The book is set over a single summer;

Shoulder to shoulder, peak after peak rises, marking a border, as if – on the other side of this great border – there was nothing else. (p39)

Isolated, our main protagonists are unnamed, they are simply known as the dairyman, swineherd, farmhand and cowherd. They live in the alpine region over summer with a number of other named characters coming into and out of their sphere. The book is written in distant factual detached prose, but it is through these small factual vignettes and anecdotes that the characters slowly become human;

The sun gradually warms the humid, clear air and the last scraps of white cloud vanish. The swineherd removes the cowpats from the yard with the manure shovel and tips them into the wheelbarrow. The wheelbarrow has a handle missing and its flat tire squeaks. (p14)

Through these seemingly detached vignettes, a whole canvas of rural life, slowly being encroached upon by the tourist industry, comes into view. The four simple lives are juxtaposed against this outside world;

The sun casts the shadow of the photographer from tourist information onto the dirty slabs outside the hut. The flies buzz around his fisherman’s hat. The hut door opens and in the doorway stands the dairyman in his flowery herdsman’s shirt, with his red cheeks and red socks and red laces in his boots. His boots are shining with milking grease. The magnificent head of hair beneath his decorated hat is dripping. He wipes his hand on the seat of his trousers and offers it to the photographer with the camera bags around his neck, and a tripod. With a well-aimed kick, the dairyman chases the goat down from the wooden bench with the engraved plaque outside the hut, then calls the farmhand. The farmhand appears in the doorway with the cheese knife in his hand. His hands are full so he can’t come, he says, and the two herders are off somewhere. The two herders, in their overalls, are lying on their stomachs on the hill above the hut and can hear the dairyman running around the hut and cowshed, cursing them, while alongside the tripod, now set up, complete with camera, its fat lens focused on the mountain backdrop, the photographer unfolds the tourist information leaflet on alpine costumes. (p16-17)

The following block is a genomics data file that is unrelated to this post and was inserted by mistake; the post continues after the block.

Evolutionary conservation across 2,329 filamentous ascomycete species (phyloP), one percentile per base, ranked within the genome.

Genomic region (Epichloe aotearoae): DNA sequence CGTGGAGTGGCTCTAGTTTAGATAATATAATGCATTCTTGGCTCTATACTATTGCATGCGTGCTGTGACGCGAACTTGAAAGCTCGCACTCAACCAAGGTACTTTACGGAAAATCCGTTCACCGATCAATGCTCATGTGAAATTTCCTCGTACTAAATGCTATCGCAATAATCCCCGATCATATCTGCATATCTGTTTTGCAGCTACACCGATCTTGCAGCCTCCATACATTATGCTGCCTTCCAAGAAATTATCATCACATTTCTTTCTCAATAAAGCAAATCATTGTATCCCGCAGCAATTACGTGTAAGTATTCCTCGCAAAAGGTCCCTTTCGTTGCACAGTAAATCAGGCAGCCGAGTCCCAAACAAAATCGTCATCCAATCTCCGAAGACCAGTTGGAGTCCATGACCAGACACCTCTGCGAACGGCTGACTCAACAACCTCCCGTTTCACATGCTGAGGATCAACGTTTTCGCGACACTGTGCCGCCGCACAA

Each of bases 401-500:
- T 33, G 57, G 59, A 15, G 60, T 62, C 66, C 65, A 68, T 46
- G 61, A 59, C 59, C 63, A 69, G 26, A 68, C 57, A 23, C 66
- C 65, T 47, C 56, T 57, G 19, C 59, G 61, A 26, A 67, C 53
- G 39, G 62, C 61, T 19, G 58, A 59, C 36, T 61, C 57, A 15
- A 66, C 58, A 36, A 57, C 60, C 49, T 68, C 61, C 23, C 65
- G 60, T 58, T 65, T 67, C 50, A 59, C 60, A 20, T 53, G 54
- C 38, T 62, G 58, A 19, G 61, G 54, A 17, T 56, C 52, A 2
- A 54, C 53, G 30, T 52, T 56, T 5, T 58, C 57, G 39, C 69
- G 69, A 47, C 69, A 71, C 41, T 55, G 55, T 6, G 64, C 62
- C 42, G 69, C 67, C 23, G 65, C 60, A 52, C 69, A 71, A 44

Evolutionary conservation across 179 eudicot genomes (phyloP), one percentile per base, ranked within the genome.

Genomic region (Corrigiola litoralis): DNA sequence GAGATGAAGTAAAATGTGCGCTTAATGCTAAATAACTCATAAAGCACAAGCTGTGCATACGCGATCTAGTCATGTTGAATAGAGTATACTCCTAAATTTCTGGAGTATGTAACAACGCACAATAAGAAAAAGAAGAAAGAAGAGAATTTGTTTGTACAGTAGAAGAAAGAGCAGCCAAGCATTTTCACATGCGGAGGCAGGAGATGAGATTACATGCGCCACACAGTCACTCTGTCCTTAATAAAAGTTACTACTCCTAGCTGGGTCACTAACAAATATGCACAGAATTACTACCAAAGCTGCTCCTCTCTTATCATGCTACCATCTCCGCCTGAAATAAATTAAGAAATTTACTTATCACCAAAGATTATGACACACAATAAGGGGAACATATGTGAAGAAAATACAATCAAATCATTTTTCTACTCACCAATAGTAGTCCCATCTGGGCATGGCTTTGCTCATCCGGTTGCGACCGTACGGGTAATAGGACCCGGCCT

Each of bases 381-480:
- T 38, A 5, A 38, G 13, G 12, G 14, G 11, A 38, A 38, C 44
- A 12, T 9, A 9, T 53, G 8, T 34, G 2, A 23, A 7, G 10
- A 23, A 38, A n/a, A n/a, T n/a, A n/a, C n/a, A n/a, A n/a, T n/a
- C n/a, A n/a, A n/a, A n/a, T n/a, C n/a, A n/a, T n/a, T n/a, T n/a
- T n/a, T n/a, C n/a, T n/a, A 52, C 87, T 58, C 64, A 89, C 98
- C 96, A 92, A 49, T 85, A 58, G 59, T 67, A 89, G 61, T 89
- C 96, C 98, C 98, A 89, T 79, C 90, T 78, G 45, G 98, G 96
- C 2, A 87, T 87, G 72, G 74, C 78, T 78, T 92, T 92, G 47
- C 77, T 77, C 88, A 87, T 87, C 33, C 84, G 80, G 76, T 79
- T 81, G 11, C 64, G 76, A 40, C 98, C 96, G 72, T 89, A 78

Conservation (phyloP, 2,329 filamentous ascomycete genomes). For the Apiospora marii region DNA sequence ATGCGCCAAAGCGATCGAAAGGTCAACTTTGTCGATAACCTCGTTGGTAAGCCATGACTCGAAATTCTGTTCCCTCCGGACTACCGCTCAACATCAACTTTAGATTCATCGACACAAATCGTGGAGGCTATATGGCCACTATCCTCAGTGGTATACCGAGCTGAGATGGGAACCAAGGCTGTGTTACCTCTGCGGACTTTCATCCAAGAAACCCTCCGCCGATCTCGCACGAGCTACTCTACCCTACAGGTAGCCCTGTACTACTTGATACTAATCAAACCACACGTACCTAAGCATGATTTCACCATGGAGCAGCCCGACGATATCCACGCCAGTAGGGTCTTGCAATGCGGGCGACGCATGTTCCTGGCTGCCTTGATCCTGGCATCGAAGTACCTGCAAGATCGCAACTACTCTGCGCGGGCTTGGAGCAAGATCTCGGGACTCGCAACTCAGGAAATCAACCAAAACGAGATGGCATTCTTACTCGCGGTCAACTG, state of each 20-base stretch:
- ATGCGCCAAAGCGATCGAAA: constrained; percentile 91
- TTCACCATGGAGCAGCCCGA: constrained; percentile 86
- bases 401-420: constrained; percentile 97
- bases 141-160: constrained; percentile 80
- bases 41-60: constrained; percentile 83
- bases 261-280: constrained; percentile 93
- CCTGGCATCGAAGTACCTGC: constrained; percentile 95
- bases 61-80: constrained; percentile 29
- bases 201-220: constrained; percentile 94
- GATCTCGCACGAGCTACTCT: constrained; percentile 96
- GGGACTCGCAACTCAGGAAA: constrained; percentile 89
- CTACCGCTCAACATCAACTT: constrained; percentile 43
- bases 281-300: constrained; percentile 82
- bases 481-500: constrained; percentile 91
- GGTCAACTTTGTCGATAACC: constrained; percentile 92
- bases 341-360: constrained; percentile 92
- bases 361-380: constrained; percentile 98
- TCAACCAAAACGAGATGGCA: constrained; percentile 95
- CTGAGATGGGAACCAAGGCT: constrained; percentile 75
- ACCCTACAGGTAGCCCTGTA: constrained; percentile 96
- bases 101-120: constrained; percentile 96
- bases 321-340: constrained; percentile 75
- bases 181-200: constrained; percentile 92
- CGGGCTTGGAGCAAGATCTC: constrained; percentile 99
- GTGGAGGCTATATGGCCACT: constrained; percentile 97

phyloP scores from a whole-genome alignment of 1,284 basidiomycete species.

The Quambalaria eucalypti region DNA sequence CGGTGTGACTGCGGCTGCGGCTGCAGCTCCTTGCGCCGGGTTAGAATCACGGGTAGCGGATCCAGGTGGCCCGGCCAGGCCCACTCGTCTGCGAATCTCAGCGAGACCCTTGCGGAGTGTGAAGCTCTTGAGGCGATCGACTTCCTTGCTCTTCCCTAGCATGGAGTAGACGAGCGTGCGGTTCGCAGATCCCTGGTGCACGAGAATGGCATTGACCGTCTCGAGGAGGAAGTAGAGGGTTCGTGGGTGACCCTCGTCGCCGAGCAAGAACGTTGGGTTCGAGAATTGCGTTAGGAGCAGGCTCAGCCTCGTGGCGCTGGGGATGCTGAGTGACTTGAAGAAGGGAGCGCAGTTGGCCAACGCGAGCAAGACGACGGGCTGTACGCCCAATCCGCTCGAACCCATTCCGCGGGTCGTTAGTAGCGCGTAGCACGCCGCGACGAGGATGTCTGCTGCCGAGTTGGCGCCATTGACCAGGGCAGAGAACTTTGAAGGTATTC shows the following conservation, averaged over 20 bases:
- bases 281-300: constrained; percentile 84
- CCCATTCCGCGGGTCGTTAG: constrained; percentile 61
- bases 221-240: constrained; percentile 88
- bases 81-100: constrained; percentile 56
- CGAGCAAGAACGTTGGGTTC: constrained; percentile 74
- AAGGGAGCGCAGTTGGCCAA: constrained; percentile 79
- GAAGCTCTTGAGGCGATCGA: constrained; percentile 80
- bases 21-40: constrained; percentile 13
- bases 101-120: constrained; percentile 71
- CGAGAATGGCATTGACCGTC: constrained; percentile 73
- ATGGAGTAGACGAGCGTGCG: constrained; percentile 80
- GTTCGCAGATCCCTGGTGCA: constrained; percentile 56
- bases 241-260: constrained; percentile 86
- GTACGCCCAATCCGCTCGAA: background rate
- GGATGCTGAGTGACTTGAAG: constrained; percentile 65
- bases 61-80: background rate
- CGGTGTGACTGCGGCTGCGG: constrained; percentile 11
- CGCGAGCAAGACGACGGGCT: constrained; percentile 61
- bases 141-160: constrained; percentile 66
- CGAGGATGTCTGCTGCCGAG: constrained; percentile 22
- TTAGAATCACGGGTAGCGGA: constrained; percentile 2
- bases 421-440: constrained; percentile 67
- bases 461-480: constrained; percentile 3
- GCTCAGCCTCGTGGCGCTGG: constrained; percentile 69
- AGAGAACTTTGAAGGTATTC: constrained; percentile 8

The hints of nostalgia, as the area moves from dairy, and cheese production, pig and sheep farming, to tourism, are kept to slight references; “They have it good these days.”

Through the simple factual paragraphs, that may not even be linear, the reader becomes slowly immersed in their isolated world, outside of dairy work, swine or sheep keeping, is there anything else? This stark prose brings to the fore this isolation, and the seemingly insignificant events slowly build a character study of uneducated men, simple labourers, their loneliness and seclusion. Are these forgotten, insignificant people, individuals merely eking out an existence?

It is the contemplative prose that enriches this book and gives the landscape a much broader perspective than simply using a word count. The expansiveness of the valley, the ruggedness of the Alps, the remoteness being captured through the meditative use of language.

The four main characters, due to their lowly positions have been reduced to functions, not even having names and at times, especially early in the work, they are indistinguishable, however, slowly we see moments of tenderness, humility and humanity shining through the bravado and brutality. Finding an old discarded book and contemplative reading, or lying in meadows observing the clouds, as a reader you do not know what these men are thinking but you do know that their characters are more complex than the simple functions they perform.

Swiss writer Arno Camenisch, apparently writes in both German and Romansh and it would be intriguing to know how much of this work is in each language, is the modern encroaching upon the traditional in the presentation of this work? Not simply through changes where tourism is taking over the traditional lifestyle but the German language slowly infiltrating the region. The Census of 2000 showing that of the 21,231 residents of the Surselva District, 59.4% speak Romansh and 34.5% German.

A short contemplative book, which expertly captures the isolation and remoteness of the region and its inhabitants, a grand sweeping canvas where the offered picture is only a snippet of the grander image. A work that sets up further exploration of the area in the later titles, the second, “Behind The Station” I will look at here in the coming days.